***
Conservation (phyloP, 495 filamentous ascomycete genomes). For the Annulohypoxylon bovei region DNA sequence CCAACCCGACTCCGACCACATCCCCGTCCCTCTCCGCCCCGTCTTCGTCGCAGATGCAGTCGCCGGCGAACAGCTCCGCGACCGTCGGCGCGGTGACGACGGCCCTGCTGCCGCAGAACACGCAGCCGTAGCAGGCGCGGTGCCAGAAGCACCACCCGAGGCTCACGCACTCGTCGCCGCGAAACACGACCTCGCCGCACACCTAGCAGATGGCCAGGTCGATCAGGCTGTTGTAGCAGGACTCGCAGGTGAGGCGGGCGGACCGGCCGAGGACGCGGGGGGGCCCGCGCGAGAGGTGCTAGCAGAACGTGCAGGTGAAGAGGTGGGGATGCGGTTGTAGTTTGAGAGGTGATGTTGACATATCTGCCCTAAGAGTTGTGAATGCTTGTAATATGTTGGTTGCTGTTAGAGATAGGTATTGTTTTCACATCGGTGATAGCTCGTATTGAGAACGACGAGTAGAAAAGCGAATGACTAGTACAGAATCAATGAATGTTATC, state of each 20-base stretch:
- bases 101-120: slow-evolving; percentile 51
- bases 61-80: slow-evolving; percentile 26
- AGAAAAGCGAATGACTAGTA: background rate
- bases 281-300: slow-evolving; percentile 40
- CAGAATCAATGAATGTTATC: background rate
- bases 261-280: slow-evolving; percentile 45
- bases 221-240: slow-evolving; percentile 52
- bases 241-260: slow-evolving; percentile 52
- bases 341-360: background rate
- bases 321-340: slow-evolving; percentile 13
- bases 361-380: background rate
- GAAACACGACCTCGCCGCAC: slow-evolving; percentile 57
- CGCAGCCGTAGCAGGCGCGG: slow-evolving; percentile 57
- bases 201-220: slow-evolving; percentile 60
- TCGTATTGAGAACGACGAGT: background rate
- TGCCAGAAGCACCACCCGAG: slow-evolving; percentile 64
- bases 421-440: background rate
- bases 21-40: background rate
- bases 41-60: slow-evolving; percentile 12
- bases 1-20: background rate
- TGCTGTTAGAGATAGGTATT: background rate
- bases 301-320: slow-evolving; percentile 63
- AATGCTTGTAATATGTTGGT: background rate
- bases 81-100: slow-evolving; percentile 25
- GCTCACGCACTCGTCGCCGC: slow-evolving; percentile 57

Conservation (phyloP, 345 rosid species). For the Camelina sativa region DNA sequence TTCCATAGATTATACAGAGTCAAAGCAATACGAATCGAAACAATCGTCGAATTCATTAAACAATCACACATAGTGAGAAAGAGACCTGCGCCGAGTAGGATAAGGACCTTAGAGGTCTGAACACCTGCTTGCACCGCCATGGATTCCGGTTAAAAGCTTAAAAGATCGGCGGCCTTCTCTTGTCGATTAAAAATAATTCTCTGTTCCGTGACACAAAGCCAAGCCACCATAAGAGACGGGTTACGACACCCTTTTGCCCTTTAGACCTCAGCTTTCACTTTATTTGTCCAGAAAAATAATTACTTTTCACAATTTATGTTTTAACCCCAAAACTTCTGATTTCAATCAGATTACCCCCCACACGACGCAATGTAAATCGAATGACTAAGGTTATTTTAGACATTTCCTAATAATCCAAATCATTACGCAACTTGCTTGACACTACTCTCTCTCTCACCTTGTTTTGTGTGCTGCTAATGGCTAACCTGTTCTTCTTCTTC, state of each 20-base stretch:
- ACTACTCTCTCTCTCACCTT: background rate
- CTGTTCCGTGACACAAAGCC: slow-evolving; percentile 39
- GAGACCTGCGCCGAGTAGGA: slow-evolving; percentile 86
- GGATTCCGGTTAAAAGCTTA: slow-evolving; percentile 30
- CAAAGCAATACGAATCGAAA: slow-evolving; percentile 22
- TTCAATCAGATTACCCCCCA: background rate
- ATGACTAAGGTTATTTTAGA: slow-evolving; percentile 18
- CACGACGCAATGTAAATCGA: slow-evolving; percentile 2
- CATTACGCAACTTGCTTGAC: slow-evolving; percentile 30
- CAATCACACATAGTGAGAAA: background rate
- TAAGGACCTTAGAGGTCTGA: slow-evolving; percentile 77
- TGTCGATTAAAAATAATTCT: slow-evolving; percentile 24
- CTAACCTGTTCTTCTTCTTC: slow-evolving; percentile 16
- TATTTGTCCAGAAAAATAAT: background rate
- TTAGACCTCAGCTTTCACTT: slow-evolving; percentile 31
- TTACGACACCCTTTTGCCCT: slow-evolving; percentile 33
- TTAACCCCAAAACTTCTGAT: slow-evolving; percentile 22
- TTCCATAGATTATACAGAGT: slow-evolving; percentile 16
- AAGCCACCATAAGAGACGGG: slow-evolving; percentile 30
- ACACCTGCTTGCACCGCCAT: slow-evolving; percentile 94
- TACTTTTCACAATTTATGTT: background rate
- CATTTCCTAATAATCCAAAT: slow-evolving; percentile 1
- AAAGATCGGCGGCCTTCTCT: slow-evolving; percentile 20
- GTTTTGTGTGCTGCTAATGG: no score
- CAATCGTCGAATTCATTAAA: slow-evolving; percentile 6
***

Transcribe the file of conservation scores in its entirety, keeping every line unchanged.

Conservation (phyloP, 495 filamentous ascomycete genomes). For the Annulohypoxylon bovei region DNA sequence CCAACCCGACTCCGACCACATCCCCGTCCCTCTCCGCCCCGTCTTCGTCGCAGATGCAGTCGCCGGCGAACAGCTCCGCGACCGTCGGCGCGGTGACGACGGCCCTGCTGCCGCAGAACACGCAGCCGTAGCAGGCGCGGTGCCAGAAGCACCACCCGAGGCTCACGCACTCGTCGCCGCGAAACACGACCTCGCCGCACACCTAGCAGATGGCCAGGTCGATCAGGCTGTTGTAGCAGGACTCGCAGGTGAGGCGGGCGGACCGGCCGAGGACGCGGGGGGGCCCGCGCGAGAGGTGCTAGCAGAACGTGCAGGTGAAGAGGTGGGGATGCGGTTGTAGTTTGAGAGGTGATGTTGACATATCTGCCCTAAGAGTTGTGAATGCTTGTAATATGTTGGTTGCTGTTAGAGATAGGTATTGTTTTCACATCGGTGATAGCTCGTATTGAGAACGACGAGTAGAAAAGCGAATGACTAGTACAGAATCAATGAATGTTATC, state of each 20-base stretch:
- bases 101-120: slow-evolving; percentile 51
- bases 61-80: slow-evolving; percentile 26
- AGAAAAGCGAATGACTAGTA: background rate
- bases 281-300: slow-evolving; percentile 40
- CAGAATCAATGAATGTTATC: background rate
- bases 261-280: slow-evolving; percentile 45
- bases 221-240: slow-evolving; percentile 52
- bases 241-260: slow-evolving; percentile 52
- bases 341-360: background rate
- bases 321-340: slow-evolving; percentile 13
- bases 361-380: background rate
- GAAACACGACCTCGCCGCAC: slow-evolving; percentile 57
- CGCAGCCGTAGCAGGCGCGG: slow-evolving; percentile 57
- bases 201-220: slow-evolving; percentile 60
- TCGTATTGAGAACGACGAGT: background rate
- TGCCAGAAGCACCACCCGAG: slow-evolving; percentile 64
- bases 421-440: background rate
- bases 21-40: background rate
- bases 41-60: slow-evolving; percentile 12
- bases 1-20: background rate
- TGCTGTTAGAGATAGGTATT: background rate
- bases 301-320: slow-evolving; percentile 63
- AATGCTTGTAATATGTTGGT: background rate
- bases 81-100: slow-evolving; percentile 25
- GCTCACGCACTCGTCGCCGC: slow-evolving; percentile 57

Conservation (phyloP, 345 rosid species). For the Camelina sativa region DNA sequence TTCCATAGATTATACAGAGTCAAAGCAATACGAATCGAAACAATCGTCGAATTCATTAAACAATCACACATAGTGAGAAAGAGACCTGCGCCGAGTAGGATAAGGACCTTAGAGGTCTGAACACCTGCTTGCACCGCCATGGATTCCGGTTAAAAGCTTAAAAGATCGGCGGCCTTCTCTTGTCGATTAAAAATAATTCTCTGTTCCGTGACACAAAGCCAAGCCACCATAAGAGACGGGTTACGACACCCTTTTGCCCTTTAGACCTCAGCTTTCACTTTATTTGTCCAGAAAAATAATTACTTTTCACAATTTATGTTTTAACCCCAAAACTTCTGATTTCAATCAGATTACCCCCCACACGACGCAATGTAAATCGAATGACTAAGGTTATTTTAGACATTTCCTAATAATCCAAATCATTACGCAACTTGCTTGACACTACTCTCTCTCTCACCTTGTTTTGTGTGCTGCTAATGGCTAACCTGTTCTTCTTCTTC, state of each 20-base stretch:
- ACTACTCTCTCTCTCACCTT: background rate
- CTGTTCCGTGACACAAAGCC: slow-evolving; percentile 39
- GAGACCTGCGCCGAGTAGGA: slow-evolving; percentile 86
- GGATTCCGGTTAAAAGCTTA: slow-evolving; percentile 30
- CAAAGCAATACGAATCGAAA: slow-evolving; percentile 22
- TTCAATCAGATTACCCCCCA: background rate
- ATGACTAAGGTTATTTTAGA: slow-evolving; percentile 18
- CACGACGCAATGTAAATCGA: slow-evolving; percentile 2
- CATTACGCAACTTGCTTGAC: slow-evolving; percentile 30
- CAATCACACATAGTGAGAAA: background rate
- TAAGGACCTTAGAGGTCTGA: slow-evolving; percentile 77
- TGTCGATTAAAAATAATTCT: slow-evolving; percentile 24
- CTAACCTGTTCTTCTTCTTC: slow-evolving; percentile 16
- TATTTGTCCAGAAAAATAAT: background rate
- TTAGACCTCAGCTTTCACTT: slow-evolving; percentile 31
- TTACGACACCCTTTTGCCCT: slow-evolving; percentile 33
- TTAACCCCAAAACTTCTGAT: slow-evolving; percentile 22
- TTCCATAGATTATACAGAGT: slow-evolving; percentile 16
- AAGCCACCATAAGAGACGGG: slow-evolving; percentile 30
- ACACCTGCTTGCACCGCCAT: slow-evolving; percentile 94
- TACTTTTCACAATTTATGTT: background rate
- CATTTCCTAATAATCCAAAT: slow-evolving; percentile 1
- AAAGATCGGCGGCCTTCTCT: slow-evolving; percentile 20
- GTTTTGTGTGCTGCTAATGG: no score
- CAATCGTCGAATTCATTAAA: slow-evolving; percentile 6